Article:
GFPD Cpl. Jason Kaiser
While Kaiser worked on the perimeter of the scene near the Rydell Car Dealership lot, he heard Torok's voice come over the radio from inside the apartment.
"Anyone who's worked with him knows he's a pretty level-headed guy. ... You could tell from the panic in his voice that more people were needed on the scene," Kaiser said.
At that time, Kaiser testified that he rushed to the apartment, and entered the building with a number of other officers, where he encountered several people carrying Holte into the hallway.
Kaiser began to cry, and took a long moment to collect himself before proceeding.
"As soon as I saw that I just knew he was -- the injuries he sustained probably weren't something he'd survive," he said.
He helped carry Holte to the ambulance before returning to the apartment as Pendleton was being carried out. He testified that the residence smelled like a gun range, with bullet holes everywhere, running water could be heard from the damaged water lines, and tables were overturned.
After helping to do a sweep of the apartment, Kaiser said he called his wife, then returned to work at his post on the perimeter.
Fembe Maureen, the resident of the apartment next to Pendleton's, was watching a movie when the shooting started. At first, she testified that she thought it was an explosion, and she immediately ran out of her apartment.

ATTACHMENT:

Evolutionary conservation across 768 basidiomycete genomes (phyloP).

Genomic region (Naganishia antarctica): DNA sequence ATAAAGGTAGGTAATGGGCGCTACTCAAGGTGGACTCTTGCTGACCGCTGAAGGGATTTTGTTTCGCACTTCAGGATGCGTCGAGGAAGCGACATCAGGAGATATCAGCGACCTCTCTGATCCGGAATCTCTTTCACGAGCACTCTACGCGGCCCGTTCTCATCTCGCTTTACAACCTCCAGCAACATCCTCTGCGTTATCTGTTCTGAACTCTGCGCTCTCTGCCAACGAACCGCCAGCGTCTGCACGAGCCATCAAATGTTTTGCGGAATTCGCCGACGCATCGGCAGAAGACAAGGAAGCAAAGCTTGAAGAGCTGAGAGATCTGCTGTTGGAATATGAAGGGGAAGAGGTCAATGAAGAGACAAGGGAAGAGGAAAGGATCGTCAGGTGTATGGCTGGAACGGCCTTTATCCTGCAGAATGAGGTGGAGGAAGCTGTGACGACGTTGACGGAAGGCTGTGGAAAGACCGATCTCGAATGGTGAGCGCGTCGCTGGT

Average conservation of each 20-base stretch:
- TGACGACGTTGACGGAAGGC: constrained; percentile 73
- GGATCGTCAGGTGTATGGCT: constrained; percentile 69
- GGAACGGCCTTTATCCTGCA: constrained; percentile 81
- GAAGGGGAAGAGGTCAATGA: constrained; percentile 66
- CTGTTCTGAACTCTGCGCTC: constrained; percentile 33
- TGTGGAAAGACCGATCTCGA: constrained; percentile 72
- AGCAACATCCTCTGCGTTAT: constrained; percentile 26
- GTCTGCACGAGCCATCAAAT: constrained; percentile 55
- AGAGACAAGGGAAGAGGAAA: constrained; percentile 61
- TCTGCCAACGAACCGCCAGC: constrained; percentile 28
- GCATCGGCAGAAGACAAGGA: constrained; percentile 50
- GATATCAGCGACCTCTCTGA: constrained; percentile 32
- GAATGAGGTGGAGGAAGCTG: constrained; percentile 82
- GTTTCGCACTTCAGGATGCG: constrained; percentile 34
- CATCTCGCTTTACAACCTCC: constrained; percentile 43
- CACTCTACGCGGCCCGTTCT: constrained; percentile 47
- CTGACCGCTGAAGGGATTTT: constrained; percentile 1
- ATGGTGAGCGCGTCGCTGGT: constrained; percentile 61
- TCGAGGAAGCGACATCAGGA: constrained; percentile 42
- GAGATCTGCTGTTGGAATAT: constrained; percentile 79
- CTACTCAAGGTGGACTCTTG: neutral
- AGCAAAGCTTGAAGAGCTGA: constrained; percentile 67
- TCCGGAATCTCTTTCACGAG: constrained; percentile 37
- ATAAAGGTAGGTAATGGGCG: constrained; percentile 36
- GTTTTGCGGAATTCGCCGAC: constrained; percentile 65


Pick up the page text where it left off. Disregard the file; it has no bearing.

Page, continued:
"I was scared," she recalled.
As she left her apartment, she encountered apartment manager Andy Horge, who told her it was gunfire and she needed to get somewhere safe.
She ran outside and went to hide in her garage, where she stayed for 10 to 15 minutes.
When she was allowed to return to her apartment two days later, she found that a bullet had lodged in her bathroom wall.
Marnee Jo Vanscoy
Marnee Jo Vanscoy, the resident of the apartment directly below Pendleton's, was taking a nap when she was awoken by the shooting. Her 15-year-old son appeared in her doorway a moment later to tell her it was gunfire.
She testified that she opened the front door to see what was going on and saw Horge, who told her they needed to go somewhere safe.
Vanscoy and her son retreated to their garage, where they stayed for a minute or two until officers waved them over toward them to ask if they were OK. After that, they went to wait across the street. That's where they were when the second round of shooting happened.
"I was scared, I was still in shock," Vanscoy recalled. "I didn't know exactly what was happening."
They were allowed to return to their apartment the next morning. Their bathroom and hall had flooded due to the broken water lines, and a bullet had traveled through their ceiling and lodged in their air conditioning unit.